POST TIME: 3 July, 2020 08:31:12 PM / LAST MODIFIED: 4 July, 2020 09:02:01 AM
UNDP opens ‘Future of Work Lab’ for resilient economy
Independent Online/BSS

UNDP opens ‘Future of Work Lab’ for resilient economy

The United Nations Development Programme (UNDP), in collaboration with its Bangkok Regional Hub, has launched the ‘Future of Work Lab’ on July 2 through a virtual programme with a view to facilitating South-South cooperation and accelerating Bangladesh towards a more robust economy with consideration of the many challenges it is facing.

UNDP Deputy Resident Representative Van Nguyen delivered the welcome remarks at the session, followed by official inauguration by Kanni Wignaraja, UN Assistant Secretary-General and UNDP Assistant Administrator & Director of the Regional Bureau for Asia and the Pacific, a UNDP press release said today.

“If countries, communities and households are going to have a chance to recover and get back to having a decent and sustainable means of livelihood, then the Future of Work must be addressed and it must be done quickly,” said Kanni Wignaraja, mentioning that four key issues frame the agenda for Future of Work — digital transformation, green jobs, reliance of adaptive techniques, and closing the gender gap in jobs.

Located in Bangladesh, the Lab will support the Asia Pacific region. “Its success will very much depend on the partnerships it forms… it requires a network of public and private sector, UN partners such as ILO and the Office of SS, academia and NGOs,” said Kanni Wignaraja.

A report titled “Post COVID-19 Jobs and Skills in Bangladesh” was also launched at the session, which identifies 11 high impact sectors where jobs have been lost, and five emerging sectors where new jobs are being created.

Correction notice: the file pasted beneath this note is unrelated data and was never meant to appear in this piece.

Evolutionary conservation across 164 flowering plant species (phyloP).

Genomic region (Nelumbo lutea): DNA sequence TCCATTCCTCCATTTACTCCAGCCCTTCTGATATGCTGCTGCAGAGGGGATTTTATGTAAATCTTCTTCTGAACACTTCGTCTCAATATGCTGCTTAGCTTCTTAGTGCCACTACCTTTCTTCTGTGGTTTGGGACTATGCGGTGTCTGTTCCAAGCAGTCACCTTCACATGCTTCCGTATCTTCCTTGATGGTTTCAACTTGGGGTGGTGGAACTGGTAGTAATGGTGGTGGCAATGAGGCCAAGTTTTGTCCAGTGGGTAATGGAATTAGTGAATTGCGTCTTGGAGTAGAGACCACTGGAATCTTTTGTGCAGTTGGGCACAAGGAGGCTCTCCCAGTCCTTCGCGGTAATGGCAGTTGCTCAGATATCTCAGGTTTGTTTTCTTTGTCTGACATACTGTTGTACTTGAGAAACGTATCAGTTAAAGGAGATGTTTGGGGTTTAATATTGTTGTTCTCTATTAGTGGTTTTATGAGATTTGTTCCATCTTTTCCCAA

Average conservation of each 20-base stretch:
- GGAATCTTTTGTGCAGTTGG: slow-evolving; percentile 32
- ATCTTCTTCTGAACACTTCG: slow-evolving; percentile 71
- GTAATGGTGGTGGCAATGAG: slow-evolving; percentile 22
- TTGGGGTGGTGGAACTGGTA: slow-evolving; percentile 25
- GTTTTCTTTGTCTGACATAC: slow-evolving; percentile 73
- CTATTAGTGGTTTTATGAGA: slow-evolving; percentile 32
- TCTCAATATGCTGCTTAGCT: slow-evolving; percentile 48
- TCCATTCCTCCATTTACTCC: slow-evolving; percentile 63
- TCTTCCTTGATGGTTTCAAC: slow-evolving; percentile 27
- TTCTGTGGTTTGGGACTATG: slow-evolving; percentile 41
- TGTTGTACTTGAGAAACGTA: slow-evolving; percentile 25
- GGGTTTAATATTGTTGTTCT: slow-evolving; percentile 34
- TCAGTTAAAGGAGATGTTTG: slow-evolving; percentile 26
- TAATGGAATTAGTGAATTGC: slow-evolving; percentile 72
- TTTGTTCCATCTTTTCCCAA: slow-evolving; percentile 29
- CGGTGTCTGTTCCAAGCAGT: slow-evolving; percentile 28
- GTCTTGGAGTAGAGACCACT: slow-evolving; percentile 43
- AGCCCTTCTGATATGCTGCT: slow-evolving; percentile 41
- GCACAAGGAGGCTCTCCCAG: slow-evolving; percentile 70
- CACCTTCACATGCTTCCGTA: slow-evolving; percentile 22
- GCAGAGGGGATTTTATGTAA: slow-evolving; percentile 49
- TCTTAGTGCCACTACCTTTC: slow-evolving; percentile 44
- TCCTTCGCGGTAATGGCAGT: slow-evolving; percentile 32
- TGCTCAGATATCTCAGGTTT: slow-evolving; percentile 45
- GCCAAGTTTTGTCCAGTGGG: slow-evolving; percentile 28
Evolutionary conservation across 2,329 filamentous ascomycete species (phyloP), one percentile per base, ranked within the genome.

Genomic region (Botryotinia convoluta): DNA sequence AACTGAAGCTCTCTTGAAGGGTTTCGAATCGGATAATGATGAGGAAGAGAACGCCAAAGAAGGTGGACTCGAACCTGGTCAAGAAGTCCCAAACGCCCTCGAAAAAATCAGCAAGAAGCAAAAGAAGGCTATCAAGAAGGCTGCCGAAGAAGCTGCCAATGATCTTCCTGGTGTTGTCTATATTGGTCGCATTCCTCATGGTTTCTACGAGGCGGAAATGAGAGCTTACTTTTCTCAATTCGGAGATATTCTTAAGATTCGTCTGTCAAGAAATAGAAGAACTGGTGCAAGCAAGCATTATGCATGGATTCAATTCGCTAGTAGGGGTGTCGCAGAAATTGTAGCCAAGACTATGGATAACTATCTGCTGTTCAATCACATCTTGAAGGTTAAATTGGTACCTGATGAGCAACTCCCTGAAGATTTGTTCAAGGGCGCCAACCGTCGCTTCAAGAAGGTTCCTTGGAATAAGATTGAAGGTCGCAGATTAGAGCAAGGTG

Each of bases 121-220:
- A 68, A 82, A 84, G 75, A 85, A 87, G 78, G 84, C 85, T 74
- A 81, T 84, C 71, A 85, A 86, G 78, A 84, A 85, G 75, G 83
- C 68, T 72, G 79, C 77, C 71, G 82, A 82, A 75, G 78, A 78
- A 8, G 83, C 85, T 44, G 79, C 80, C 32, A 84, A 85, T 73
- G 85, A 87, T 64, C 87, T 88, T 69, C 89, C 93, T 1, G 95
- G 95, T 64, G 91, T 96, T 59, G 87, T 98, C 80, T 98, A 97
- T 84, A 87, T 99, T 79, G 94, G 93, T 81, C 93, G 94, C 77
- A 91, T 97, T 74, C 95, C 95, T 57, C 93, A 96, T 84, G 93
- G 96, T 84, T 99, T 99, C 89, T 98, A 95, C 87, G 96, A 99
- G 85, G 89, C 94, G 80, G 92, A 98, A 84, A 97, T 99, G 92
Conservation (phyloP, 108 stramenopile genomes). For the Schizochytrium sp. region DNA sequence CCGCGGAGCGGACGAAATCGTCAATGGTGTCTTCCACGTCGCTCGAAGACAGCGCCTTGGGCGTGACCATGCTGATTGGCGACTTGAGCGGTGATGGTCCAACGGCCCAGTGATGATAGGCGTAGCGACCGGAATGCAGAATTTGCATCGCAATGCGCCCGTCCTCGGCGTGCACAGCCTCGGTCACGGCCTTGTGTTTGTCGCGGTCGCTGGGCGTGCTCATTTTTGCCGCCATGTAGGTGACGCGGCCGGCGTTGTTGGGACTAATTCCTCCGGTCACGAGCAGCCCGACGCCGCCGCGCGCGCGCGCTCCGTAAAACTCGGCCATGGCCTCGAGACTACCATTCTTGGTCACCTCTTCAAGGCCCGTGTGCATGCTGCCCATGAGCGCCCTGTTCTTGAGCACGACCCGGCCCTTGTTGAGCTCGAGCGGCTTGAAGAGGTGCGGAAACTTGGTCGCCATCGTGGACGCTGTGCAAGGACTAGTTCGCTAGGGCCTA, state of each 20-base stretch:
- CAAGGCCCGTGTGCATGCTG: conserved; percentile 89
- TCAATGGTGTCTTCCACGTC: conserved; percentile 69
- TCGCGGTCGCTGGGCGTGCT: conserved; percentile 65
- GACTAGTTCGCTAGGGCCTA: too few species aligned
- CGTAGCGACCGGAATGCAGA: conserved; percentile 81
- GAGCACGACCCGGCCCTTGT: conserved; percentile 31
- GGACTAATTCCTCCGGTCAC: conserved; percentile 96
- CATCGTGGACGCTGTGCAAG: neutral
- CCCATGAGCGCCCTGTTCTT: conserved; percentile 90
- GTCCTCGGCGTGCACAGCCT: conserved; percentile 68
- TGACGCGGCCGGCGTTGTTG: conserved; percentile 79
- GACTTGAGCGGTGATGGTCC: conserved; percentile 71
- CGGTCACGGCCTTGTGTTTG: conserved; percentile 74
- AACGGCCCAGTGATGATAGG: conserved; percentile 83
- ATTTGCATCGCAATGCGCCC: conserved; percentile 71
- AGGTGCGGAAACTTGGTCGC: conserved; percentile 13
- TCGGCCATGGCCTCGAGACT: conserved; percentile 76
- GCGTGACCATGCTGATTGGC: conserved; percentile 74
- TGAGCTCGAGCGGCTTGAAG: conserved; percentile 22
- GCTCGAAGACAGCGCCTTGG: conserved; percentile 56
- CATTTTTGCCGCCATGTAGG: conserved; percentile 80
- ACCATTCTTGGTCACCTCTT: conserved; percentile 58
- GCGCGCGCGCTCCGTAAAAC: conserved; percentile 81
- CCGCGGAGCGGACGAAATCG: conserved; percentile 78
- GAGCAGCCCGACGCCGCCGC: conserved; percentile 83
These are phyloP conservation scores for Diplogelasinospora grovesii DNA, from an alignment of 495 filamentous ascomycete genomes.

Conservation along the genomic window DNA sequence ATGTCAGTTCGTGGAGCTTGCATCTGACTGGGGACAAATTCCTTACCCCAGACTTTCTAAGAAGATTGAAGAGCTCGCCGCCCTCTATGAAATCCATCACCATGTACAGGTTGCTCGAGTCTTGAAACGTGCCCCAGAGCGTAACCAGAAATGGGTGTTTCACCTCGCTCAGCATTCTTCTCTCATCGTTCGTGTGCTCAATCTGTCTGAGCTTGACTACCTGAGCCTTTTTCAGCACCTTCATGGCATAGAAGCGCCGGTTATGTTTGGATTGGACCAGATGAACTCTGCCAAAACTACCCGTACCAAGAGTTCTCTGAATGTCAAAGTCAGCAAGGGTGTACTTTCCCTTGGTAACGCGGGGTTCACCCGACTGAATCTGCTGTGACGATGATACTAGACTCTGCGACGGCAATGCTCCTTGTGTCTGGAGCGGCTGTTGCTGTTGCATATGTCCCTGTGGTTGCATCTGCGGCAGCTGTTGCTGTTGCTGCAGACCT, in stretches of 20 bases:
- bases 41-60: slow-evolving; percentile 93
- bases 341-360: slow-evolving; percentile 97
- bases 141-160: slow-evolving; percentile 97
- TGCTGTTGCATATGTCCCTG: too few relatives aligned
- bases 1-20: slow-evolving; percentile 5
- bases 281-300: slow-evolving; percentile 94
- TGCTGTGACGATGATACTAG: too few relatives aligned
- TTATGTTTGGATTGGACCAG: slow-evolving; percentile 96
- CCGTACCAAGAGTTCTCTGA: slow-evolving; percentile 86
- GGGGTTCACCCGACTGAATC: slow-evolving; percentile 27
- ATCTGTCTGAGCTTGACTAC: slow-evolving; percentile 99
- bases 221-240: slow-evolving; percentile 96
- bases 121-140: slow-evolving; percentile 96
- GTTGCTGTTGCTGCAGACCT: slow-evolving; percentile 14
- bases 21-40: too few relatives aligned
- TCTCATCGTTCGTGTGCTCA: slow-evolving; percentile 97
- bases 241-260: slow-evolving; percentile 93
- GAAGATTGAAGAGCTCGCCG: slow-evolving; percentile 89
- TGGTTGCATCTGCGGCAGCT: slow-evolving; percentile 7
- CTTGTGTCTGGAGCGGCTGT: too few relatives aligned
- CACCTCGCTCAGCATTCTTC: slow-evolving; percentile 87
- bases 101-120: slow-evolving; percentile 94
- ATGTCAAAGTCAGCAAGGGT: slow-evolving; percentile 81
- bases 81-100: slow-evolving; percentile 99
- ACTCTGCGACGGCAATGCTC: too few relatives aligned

Over the next 20 years, huge changes are expected in the Future of Work (FoW) for Bangladesh as automation, artificial intelligence, fourth industrial revolution and other trends, such as the shift to a circular economy, threaten existing jobs in key industries such as garments and textiles.

SDG Integration Lead of UNDP Bangkok Regional Hub, Christine Wellington-Moore and Lead of Future of Work and South- South Cooperation Team at a2i, Asad-Uz-Zaman, jointly made a presentation on Future of Work Lab in Bangladesh.

A recent study commissioned by a2i suggested that due to COVID, about 20.45 million people already lost their jobs in informal sector and SME, transportation, construction, furniture, readymade garments & textile, leather goods & footwear, tourism & hospitality, light engineering, migration, ceramic and real estate & housing sectors. It also shows that by the end of 2021, 3.92 million new jobs will be created in emerging sectors, like agro-food, healthcare, pharmaceuticals, ICT & e-commerce and creative media sectors.

The a2i has worked with the Bangkok Regional Hub to develop Future of Work lab, which will move beyond merely matching demand and skill to take into account social protection, safe migration of workers, entrepreneurship support, digital transformation to ensure continuity of public and private sector services, and resilience of key supply chains.

During a panel discussion, Sudipto Mukerjee, Resident Representative of UNDP said, “In Bangladesh, there is a mixed trend in terms of business. Some big corporates will use this to invest in generating social goodwill. Investments will be made to make the supply chain more resilient towards climate change and other issues. Another group will repurpose, for example, RMG producers might opt to produce PPEs.

But there will be another category, although reducing in numbers that will continue to be irresponsible and exploitive. This last group has to be monitored by the government. We have to help ease the process of transition. This is a time for solidarity and all of us need to come and work together.”

Cabinet Secretary Khandker Anwarul Islam said: “Whenever ambitious plans such as Future of Work Lab are developed, we do it in the face of challenges. This time, the challenge is the pandemic. But there are advantages as well — this fiscal year’s budget has a 14 percent allocation for the social safety net. We have recently approved a three billion dollar programme for youth’s skill-building. So, there is reason for optimism for the future.”

Denis Nkala, Regional Coordinator (Asia – Pacific) at United Nations Office for South-South Cooperation, Denis Nkala; UNDP Bhutan Resident Representative Azusa Kubota; UNDP Maldives RR Akiko Fujii; and Policy Adviser of a2i, Anir Chowdhury; also spoke at the panel discussion.